Federal Reserve Board Chairman Alan Greenspan was on the road for his 74th birthday last week, but the special occasion did not go uncelebrated. Speaking at a conference on the "new economy" at Boston College Monday, Mr. Greenspan was given a birthday cake by his hosts.

The years do not appear to be slowing the central bank chief or diminishing the esteem in which bankers hold him. He spoke in San Antonio two days later, at an Independent Community Bankers of America conference, and received a standing ovation from the crowd before the first words were out of his mouth.

Senate Banking Committee Chairman Phil Gramm wants to make one thing clear to bankers: He is on the side of the angels."I represent good in this city. If anybody else claims to represent the public interest other than me, be suspicious," the Texas Republican said last week at the annual government affairs conference of America's Community Bankers.

He left little doubt about who he believes is on the other side - particularly on the issue of the languishing bankruptcy reform legislation.

"The problem is that the Democrats are not really for this bill but they want the baby to die on someone else's doorstep," Sen. Gramm said. "We want to be sure that if it is killed - if it is brutally murdered - we want bloodstains on their shoes."

?Democrats were not the only ones to feel Sen. Gramm's ire last week. In a confirmation hearing for prospective U.S. Mint Director Jay Johnson, according to Coin World newspaper, he blasted the Mint for producing coins that he described as "crummy … just plain crummy."

During the hearing, the senator reportedly took the new Sacagawea dollar coin, introduced with great fanfare last month, bounced it on a table, and complained that it is not "hefty" enough. But Sen. Gramm's objections did not derail the nomination; Senate Banking voted Wednesday to confirm Mr. Johnson and sent his nomination to the Senate floor.

The Independent Community Bankers of America held its 70th annual convention last week in San Antonio, and its top staff member, Kenneth A. Guenther, celebrated his 20th anniversary with the group and was given a standing ovation.Federal Deposit Insurance Corp. Chairman Donna A. Tanoue and Federal Housing Finance Board Chairman Bruce A. Morrison saluted Mr. Guenther in their speeches, and the eight bankers on the association's executive committee gave a commemorative crystal to their executive vice president.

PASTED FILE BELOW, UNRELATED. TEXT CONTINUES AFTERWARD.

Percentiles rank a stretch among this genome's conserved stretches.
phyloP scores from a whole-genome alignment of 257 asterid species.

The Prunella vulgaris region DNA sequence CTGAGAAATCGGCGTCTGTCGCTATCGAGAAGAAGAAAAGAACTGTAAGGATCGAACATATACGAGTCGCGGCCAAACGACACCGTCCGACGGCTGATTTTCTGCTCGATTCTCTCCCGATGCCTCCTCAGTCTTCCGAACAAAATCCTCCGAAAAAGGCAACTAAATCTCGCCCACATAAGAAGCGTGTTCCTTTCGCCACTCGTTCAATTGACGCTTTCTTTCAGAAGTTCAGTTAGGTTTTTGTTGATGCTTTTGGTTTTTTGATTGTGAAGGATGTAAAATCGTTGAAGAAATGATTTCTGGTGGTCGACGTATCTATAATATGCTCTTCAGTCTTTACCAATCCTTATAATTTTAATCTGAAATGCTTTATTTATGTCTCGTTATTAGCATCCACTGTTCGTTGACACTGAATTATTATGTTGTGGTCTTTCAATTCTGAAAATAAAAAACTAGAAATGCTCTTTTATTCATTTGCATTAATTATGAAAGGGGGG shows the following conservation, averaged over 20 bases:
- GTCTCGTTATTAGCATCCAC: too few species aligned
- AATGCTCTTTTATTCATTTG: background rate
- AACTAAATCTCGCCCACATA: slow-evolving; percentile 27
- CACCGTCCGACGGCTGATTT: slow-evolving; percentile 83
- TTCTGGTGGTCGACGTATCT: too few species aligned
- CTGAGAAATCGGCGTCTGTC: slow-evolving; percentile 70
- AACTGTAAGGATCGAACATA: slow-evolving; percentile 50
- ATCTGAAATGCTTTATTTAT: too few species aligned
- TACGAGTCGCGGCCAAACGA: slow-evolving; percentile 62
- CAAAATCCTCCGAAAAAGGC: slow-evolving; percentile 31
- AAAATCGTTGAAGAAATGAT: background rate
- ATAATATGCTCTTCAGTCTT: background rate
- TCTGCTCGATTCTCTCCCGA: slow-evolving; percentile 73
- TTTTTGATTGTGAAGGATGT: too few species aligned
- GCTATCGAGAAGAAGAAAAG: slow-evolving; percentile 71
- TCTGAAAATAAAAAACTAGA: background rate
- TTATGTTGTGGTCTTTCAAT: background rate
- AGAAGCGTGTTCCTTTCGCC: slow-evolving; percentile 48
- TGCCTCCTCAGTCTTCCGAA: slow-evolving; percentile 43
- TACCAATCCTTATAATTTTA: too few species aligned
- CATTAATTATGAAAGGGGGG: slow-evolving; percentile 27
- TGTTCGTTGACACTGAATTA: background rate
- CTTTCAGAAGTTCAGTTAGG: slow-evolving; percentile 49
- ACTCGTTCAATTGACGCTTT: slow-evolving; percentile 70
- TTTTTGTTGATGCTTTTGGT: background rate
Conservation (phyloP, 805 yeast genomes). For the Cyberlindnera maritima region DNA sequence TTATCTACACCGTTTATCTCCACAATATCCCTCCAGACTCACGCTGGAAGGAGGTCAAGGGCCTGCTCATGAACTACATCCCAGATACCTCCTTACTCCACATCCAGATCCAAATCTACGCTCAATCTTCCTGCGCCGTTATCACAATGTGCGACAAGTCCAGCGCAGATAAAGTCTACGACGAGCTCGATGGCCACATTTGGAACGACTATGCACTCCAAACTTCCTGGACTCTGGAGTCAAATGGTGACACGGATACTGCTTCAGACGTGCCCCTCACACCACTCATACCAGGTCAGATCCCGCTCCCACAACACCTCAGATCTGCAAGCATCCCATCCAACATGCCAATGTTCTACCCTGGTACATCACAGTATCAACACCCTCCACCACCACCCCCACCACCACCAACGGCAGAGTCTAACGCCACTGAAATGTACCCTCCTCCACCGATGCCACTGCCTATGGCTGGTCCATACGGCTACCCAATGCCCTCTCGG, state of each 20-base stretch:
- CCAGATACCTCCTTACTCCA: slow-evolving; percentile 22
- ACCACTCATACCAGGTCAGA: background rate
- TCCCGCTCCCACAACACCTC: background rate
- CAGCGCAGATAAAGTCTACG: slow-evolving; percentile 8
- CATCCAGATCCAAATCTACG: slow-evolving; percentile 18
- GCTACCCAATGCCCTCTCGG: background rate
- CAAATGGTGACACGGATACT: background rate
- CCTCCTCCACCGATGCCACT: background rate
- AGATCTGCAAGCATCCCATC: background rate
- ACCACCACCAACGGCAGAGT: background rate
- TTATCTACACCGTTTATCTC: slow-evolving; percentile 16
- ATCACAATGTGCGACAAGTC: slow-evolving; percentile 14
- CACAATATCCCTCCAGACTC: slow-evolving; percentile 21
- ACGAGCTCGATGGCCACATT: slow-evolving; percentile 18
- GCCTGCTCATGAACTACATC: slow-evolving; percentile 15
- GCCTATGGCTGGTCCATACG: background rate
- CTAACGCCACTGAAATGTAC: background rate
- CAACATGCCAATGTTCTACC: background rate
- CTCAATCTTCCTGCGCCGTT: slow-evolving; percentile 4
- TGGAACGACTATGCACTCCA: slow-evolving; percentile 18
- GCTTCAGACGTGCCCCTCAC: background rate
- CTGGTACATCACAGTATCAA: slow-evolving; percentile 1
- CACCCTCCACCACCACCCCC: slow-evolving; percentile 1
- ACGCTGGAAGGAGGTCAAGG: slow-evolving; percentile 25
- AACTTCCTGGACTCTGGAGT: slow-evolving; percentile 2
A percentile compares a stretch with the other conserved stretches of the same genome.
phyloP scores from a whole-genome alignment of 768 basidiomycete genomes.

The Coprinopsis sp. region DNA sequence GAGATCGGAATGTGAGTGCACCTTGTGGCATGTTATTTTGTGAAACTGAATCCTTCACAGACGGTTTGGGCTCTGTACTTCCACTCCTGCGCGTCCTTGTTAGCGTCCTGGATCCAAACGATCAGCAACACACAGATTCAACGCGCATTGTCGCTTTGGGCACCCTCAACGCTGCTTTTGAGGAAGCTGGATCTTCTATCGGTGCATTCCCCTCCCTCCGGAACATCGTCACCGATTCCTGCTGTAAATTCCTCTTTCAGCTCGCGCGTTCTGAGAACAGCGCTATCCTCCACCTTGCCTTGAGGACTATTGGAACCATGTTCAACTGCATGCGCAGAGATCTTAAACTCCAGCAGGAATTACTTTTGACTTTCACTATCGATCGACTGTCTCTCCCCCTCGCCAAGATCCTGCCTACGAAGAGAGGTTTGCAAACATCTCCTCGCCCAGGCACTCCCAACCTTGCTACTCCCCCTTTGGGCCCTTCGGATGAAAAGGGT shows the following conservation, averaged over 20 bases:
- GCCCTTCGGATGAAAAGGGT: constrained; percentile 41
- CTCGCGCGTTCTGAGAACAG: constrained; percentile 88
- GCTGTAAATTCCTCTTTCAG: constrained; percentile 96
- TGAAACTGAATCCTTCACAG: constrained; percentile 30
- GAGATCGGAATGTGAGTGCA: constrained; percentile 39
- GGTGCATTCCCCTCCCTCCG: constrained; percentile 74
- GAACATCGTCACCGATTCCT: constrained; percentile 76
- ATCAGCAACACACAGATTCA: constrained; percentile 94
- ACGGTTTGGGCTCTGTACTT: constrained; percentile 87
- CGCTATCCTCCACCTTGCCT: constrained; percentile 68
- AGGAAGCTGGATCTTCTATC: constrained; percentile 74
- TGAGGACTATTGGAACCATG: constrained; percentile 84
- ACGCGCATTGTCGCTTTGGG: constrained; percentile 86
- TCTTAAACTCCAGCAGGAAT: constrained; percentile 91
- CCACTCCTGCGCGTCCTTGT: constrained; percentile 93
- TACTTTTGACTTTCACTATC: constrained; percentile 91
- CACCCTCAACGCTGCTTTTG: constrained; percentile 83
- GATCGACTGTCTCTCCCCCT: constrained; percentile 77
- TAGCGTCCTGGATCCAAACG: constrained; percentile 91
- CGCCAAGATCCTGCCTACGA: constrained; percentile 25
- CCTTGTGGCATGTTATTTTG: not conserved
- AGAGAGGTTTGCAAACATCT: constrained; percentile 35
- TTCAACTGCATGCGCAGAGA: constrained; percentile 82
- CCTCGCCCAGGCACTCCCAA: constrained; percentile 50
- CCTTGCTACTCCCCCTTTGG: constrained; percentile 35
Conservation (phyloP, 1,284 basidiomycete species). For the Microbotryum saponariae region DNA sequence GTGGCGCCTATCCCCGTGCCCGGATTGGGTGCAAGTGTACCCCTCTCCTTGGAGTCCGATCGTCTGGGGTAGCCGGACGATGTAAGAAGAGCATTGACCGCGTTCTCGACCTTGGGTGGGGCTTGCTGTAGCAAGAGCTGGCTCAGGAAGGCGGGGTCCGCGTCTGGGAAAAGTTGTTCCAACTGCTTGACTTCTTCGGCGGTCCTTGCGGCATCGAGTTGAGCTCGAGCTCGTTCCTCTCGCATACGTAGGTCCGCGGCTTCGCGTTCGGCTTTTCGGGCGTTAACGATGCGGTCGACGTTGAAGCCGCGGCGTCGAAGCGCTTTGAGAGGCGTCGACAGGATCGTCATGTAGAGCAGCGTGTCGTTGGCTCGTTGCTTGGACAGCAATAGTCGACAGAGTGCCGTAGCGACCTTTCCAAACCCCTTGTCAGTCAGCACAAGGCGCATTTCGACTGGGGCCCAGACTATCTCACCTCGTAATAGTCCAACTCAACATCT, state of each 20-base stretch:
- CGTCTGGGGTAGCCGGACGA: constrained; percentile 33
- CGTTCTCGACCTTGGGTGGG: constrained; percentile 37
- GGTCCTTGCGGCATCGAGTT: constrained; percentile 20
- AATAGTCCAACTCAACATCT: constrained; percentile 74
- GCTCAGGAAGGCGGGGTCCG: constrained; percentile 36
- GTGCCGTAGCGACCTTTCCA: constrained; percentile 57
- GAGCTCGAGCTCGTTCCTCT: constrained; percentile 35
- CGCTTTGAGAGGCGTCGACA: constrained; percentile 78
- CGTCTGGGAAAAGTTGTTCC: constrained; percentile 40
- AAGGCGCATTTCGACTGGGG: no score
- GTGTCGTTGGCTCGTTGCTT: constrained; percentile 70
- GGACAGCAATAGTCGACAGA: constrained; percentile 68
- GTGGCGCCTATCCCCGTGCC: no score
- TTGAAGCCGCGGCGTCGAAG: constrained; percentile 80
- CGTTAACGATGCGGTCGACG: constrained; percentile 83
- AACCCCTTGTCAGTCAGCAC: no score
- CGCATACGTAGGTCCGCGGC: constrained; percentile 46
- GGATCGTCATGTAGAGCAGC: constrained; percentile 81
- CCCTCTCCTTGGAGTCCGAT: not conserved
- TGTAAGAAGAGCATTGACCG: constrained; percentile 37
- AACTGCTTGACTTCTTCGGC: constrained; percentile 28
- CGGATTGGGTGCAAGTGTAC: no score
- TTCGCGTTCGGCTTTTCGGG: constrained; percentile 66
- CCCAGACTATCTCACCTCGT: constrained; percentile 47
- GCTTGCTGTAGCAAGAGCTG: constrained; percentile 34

Comptroller of the Currency John D. Hawke Jr. acknowledged the milestone, too, but suggested another gift for Mr. Guenther, who faxes "Guenther-grams" - notes pecked out on an old typewriter - around the country.

"If I might be so presumptuous," Mr. Hawke said, "I'd like to suggest to the ICBA leadership that an ideal anniversary present for Ken would be a new typewriter."

House Commerce Committee Chairman Thomas J. Bliley Jr. announced last week that he will retire when his term expires at yearend. The Virginia Republican frankly acknowledged at a press conference, according to Roll Call newspaper, that a key factor is the Republican Party's six-year term limit on chairmanships, which would have forced him to relinquish his post as committee boss.Reps. Michael G. Oxley, R-Ohio, and W.J. "Billy" Tauzin, R-La., are vying to succeed him as chairman. House Banking Committee Chairman Jim Leach plans, if reelected, to step aside as his panel's chief next year. Observers are watching to see whether Republican leaders, assuming they retain control of the House, will use the occasion to settle longtime jurisdictional disputes between the committees.

Barry P. Harris, chief counsel for Banc of America Investment Services, is going to be chairing the Securities Industry Association's bank retail broker/dealer regulatory committee. The post had been held by Deborah H. Kaye, who has moved out of the realm of the committee's jurisdiction now that she is deputy general counsel for the National Discount Brokers Group.

Lawrence O'Toole, the top lobbyist for Sallie Mae, will leave June 30 to "pursue other opportunities," a spokesman said. A press release stated that he will still advise Sallie Mae on government relations matters. Mr. O'Toole joined the Virginia-based education loans provider in July when it merged with Nellie Mae. He had been credited with building Nellie Mae's portfolio of $3 billion of student loans as founding president and chief executive officer. Executive vice president Paul Carey will take charge of government relations.

The Securities and Exchange Commission has promoted Tracey E. Aronson, formerly counsel to Chairman Arthur Levitt, to director of congressional and intergovernmental affairs. Ms. Aronson, a graduate of Georgetown University Law School, succeeds Susan Ferris Wyderko, who has moved to director of the office of investor education and assistance.

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